New Sophisticated ATM Attack Could Be Coming To A POS Near You

Written by Evan Schuman
June 18th, 2009

In the history of data breaches, attacks are often first tried on bank ATM machines (because that’s where the money is and the units are often outside 24×7) before migrating down to retail POS. But if the ATM assaults work well, don’t think they won’t migrate. Mention this because of a fiendishly clever series of ATM attacks in Russia and the Ukraine where cyberthieves “insert customized cards into the machine in order to retrieve encrypted PIN and magnetic stripe data,” according to payment newsletter The Nilson Report.

“Once the malware had been installed into the ATM’s transaction-processing application, it was able to respond to cards designed to trigger the appearance of a screen menu listing illicit actions,” the newsletter reported. “These included the ability to write the stolen data onto the trigger card’s magnetic stripe or to print it as hard copy, in an encrypted format, from the receipt printer. A multifunction card also had the ability to eject cash cassettes loaded from the front of the machine.” Imagine what such a breach could do with a retail chain’s full payment and POS databases?


One Comment | Read New Sophisticated ATM Attack Could Be Coming To A POS Near You

  1. A reader Says:

    The way this story is worded makes it sound much worse than it really is. The “customized card” did not attack the ATM. It did not install the malware. And the card certainly did not have some magical ability to eject cash cassettes or print track data – those were all functions of the malware, and were only triggered by the presence of the card. The malware was installed earlier.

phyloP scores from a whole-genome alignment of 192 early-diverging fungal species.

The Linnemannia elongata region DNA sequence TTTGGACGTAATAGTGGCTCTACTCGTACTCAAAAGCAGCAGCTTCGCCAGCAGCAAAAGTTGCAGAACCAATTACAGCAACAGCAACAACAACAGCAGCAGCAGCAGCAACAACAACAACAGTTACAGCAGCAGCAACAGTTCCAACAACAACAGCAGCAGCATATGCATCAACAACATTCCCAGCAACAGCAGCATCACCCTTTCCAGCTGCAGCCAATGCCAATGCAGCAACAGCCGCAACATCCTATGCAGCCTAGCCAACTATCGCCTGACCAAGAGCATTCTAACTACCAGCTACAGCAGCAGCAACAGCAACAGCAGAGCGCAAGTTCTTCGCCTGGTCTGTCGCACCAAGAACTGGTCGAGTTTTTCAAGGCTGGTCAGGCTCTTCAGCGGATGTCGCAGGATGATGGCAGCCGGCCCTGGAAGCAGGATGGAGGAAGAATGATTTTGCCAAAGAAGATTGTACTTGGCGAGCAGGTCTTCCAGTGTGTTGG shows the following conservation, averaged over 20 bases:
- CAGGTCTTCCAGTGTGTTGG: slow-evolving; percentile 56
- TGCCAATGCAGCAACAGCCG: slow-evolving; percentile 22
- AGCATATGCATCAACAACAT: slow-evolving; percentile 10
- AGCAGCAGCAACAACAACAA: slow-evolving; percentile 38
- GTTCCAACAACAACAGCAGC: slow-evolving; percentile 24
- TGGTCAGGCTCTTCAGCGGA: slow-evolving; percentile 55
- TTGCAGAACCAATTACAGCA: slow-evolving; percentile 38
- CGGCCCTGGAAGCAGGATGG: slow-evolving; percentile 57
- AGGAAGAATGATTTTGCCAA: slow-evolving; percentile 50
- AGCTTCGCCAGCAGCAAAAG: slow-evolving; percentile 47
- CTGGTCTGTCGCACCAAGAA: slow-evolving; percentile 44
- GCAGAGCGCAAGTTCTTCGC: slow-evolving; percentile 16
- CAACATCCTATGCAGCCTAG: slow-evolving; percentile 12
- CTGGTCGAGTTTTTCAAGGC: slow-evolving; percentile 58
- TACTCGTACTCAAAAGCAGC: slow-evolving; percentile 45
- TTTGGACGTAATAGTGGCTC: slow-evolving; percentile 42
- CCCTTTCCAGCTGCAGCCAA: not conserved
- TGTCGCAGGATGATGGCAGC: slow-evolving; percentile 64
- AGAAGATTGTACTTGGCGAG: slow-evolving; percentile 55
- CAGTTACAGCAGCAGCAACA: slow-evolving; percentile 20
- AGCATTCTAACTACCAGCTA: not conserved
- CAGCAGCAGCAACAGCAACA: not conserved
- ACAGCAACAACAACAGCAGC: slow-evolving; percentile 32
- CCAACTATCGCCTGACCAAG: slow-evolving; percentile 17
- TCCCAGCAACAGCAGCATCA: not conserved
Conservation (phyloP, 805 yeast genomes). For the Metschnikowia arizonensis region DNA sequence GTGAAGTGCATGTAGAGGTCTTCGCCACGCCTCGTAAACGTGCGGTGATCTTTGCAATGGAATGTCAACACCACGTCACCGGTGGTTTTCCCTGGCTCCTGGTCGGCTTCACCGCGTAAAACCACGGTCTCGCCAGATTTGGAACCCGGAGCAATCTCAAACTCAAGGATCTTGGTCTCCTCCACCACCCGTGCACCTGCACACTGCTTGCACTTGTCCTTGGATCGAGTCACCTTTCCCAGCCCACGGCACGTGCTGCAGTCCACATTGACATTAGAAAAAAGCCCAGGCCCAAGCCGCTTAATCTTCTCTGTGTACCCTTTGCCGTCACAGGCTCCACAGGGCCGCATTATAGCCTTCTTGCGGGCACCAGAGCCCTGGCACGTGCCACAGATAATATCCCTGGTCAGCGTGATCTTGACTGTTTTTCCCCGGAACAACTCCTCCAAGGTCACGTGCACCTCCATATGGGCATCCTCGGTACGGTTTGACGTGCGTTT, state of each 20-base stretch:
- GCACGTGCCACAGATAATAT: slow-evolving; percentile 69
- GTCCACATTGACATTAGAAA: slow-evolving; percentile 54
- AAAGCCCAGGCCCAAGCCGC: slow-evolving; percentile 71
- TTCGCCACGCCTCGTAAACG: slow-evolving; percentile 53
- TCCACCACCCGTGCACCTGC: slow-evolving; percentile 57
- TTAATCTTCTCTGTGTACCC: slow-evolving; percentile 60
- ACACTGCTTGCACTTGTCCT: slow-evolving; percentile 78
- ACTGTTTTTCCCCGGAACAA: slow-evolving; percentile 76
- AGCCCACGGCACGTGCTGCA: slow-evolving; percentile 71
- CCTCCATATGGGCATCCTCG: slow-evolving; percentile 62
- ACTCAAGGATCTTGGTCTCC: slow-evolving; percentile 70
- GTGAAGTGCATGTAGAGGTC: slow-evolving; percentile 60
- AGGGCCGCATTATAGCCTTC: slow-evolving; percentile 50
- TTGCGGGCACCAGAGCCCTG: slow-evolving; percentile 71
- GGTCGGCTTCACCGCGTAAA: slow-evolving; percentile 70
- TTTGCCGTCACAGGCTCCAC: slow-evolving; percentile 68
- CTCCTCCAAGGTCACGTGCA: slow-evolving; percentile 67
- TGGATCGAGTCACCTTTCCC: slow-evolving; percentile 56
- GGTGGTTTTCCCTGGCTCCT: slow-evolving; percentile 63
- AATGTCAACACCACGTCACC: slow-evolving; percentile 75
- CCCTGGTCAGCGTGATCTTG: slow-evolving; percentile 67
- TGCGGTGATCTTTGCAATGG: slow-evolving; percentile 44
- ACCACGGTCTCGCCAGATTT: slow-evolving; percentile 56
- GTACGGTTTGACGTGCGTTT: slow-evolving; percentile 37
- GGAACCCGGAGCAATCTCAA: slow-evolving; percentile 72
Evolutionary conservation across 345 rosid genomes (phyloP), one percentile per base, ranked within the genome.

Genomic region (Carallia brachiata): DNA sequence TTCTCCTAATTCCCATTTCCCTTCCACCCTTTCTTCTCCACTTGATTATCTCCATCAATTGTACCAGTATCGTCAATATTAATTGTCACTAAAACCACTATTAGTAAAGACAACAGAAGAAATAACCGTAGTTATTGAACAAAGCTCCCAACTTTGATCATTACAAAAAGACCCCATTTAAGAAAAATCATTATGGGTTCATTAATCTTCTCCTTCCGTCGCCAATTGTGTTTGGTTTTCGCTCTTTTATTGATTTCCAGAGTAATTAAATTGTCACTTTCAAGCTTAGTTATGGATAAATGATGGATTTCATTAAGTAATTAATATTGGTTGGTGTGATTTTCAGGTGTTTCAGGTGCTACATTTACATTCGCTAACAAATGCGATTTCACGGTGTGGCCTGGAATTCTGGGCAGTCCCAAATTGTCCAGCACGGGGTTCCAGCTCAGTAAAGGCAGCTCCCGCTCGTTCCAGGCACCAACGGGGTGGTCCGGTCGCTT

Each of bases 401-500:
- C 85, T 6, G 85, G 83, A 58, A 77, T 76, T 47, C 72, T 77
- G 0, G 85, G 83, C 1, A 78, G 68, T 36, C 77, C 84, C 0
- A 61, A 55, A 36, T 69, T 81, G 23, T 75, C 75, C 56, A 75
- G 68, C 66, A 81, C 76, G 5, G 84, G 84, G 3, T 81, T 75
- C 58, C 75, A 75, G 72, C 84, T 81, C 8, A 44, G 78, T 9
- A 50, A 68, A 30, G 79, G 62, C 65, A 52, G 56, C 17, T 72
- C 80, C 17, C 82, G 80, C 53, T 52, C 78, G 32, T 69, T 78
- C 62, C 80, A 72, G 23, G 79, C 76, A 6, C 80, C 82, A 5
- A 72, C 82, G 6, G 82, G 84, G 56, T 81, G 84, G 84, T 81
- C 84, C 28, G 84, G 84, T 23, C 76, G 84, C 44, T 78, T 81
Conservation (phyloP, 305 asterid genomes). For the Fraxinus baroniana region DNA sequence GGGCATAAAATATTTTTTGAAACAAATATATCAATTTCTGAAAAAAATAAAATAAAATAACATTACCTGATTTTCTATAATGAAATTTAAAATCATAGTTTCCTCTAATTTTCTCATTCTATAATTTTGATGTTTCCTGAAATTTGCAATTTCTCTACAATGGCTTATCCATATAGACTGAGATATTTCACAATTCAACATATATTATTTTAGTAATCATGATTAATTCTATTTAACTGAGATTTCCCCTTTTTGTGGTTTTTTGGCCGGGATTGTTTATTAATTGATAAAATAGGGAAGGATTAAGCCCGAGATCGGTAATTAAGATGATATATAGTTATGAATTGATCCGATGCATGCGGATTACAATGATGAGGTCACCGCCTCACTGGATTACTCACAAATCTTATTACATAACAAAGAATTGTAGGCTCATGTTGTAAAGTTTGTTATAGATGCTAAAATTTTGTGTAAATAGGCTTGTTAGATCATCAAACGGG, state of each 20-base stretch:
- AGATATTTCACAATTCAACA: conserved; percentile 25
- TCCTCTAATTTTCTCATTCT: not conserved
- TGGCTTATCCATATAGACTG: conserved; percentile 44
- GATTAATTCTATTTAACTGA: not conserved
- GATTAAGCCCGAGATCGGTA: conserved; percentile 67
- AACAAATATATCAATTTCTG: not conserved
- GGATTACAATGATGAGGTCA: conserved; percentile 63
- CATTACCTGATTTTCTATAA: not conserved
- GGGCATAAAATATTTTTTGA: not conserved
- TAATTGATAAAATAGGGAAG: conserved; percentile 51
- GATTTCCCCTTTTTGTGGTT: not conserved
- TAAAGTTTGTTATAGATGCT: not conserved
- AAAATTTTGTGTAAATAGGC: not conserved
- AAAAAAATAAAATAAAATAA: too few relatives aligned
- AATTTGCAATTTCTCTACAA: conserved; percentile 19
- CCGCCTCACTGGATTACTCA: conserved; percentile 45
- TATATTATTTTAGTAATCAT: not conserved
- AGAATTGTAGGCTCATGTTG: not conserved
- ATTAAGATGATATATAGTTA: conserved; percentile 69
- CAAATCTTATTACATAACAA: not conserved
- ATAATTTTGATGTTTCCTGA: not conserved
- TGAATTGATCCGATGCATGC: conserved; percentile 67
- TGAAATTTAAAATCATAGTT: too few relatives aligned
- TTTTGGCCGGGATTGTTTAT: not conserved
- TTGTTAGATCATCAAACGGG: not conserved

The purpose of the custom cards was to give them to “mules”, low-level criminals whose job is to do the risky work of actually appearing in front of the cameras and dumping the mag stripe data. The mules likely know nothing except that they’ll be paid for following instructions and giving the printed receipts to some other guy, probably waiting in a nearby car. This is the same M.O. that we see used by professional boosters.

    The criminal even encrypted the track data printed on the receipts so that the mules wouldn’t be able to steal them!

    The real question is why the criminal would go to all this trouble if he had network access to the equipment in the first place? If he could hack the machine on-line and install his malware remotely, he wouldn’t have to send a mule to recover the track data – he’d just connect to the machine at a later time and dump it. To me, this implies he never had network access to the ATMs, so he developed the software to be physically installed by an accomplice, either working for the bank or working for an ATM maintenance company.

    On its face, this seems an unlikely threat to a PCI compliant retailer’s POS systems. I have to believe most past instances of retail card theft took place on-line; the vast bulk of stolen data was certainly retrieved via networks. However, with retailers following PCI advice to segment and isolate their POS systems, the equipment becomes less vulnerable to network attacks. Physical Trojan horse attacks (such as this type of malware loaded onto a USB key and surreptitiously plugged into the back of an unattended POS register, or installed by an insider, and later triggered by a special credit card) might become a novel attack vector. But for some reason I doubt that we will see it as a generic widespread attack.


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